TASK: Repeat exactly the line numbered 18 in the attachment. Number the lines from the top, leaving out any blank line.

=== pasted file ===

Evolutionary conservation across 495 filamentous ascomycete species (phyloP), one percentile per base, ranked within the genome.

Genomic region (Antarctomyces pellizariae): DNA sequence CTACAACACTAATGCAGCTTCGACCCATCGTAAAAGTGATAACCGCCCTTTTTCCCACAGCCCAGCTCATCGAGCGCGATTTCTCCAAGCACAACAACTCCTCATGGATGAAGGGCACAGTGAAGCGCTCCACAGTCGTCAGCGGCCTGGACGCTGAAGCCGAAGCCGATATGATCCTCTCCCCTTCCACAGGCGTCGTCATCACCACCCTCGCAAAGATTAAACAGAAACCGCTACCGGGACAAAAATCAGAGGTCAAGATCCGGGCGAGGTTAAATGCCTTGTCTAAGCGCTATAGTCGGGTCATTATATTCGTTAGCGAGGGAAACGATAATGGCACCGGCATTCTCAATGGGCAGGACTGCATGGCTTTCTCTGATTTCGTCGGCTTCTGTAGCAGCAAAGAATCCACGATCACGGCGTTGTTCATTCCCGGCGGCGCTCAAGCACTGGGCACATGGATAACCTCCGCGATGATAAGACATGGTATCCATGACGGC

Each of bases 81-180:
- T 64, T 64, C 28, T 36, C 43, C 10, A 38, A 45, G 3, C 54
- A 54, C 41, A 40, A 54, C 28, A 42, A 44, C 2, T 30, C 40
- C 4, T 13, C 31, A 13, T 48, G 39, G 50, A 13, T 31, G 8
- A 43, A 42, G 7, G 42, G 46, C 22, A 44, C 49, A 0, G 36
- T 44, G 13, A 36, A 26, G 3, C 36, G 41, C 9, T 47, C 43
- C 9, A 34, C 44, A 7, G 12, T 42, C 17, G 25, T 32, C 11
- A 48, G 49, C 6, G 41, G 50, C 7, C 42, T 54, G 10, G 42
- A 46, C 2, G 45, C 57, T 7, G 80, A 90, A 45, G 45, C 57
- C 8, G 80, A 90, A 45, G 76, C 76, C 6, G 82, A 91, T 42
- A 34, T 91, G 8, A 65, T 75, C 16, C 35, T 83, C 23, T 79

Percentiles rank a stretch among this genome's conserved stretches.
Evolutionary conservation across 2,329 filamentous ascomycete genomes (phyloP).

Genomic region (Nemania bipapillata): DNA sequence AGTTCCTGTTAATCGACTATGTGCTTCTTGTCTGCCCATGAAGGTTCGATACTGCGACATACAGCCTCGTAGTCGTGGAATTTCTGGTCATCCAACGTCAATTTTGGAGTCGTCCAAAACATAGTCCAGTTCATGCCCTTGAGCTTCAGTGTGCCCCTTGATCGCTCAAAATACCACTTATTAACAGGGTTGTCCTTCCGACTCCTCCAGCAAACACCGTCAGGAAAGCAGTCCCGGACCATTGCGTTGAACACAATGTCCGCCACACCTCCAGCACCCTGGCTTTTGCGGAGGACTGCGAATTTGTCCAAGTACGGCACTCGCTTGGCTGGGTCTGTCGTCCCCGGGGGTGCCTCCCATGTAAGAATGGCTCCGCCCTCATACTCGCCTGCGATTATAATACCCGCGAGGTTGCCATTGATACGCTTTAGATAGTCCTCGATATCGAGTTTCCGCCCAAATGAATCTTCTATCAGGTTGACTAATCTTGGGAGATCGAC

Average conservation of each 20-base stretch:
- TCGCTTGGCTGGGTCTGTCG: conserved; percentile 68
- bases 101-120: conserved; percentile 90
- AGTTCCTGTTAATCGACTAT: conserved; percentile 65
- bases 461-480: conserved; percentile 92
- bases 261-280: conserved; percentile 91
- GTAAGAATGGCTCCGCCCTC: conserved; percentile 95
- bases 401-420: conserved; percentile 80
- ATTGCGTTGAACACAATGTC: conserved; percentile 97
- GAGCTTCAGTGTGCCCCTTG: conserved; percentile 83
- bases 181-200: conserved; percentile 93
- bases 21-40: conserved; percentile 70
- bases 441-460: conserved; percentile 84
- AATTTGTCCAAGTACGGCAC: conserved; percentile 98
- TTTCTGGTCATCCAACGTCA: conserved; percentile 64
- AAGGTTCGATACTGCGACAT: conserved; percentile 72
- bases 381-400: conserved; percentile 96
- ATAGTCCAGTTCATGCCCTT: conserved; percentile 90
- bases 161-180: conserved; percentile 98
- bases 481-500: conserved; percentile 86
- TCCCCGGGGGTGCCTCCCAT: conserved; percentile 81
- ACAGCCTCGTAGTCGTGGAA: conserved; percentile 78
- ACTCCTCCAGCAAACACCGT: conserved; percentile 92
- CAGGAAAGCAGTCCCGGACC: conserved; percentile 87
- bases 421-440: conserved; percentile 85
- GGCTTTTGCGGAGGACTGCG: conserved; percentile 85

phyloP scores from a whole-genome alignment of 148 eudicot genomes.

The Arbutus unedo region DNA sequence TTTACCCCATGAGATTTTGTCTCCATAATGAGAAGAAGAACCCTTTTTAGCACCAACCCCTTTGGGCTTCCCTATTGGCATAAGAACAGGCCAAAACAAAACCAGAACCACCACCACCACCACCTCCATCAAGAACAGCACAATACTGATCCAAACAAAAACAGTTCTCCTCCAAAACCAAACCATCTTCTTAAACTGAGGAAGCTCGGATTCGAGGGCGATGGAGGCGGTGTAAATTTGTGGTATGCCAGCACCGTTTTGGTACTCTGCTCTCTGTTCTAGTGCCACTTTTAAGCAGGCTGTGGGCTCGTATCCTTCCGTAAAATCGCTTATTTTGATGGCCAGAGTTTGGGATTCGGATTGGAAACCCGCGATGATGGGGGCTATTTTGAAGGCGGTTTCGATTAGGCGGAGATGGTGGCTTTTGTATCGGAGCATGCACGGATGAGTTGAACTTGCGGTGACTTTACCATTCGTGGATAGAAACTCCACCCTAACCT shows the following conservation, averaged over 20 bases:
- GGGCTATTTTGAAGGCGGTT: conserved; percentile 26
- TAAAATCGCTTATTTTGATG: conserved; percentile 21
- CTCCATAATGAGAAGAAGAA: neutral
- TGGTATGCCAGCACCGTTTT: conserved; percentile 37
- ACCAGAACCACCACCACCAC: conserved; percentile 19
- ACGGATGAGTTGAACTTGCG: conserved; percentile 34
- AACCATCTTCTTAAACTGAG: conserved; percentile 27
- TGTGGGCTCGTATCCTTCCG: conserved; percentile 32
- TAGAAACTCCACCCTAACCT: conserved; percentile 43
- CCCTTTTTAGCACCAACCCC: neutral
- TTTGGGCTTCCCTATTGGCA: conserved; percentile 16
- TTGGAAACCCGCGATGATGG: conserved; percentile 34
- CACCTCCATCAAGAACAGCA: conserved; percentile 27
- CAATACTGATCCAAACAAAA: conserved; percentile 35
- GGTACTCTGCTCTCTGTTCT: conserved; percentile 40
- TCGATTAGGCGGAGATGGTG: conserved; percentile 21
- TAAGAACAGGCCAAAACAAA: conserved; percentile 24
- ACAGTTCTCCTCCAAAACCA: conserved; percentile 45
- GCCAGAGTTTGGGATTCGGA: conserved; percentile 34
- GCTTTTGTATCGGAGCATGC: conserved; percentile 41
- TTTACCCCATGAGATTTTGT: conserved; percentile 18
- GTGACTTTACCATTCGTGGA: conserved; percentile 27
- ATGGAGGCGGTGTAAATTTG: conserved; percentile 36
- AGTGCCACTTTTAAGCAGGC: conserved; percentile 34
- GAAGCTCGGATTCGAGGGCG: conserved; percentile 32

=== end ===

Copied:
- TCGCTTGGCTGGGTCTGTCG: conserved; percentile 68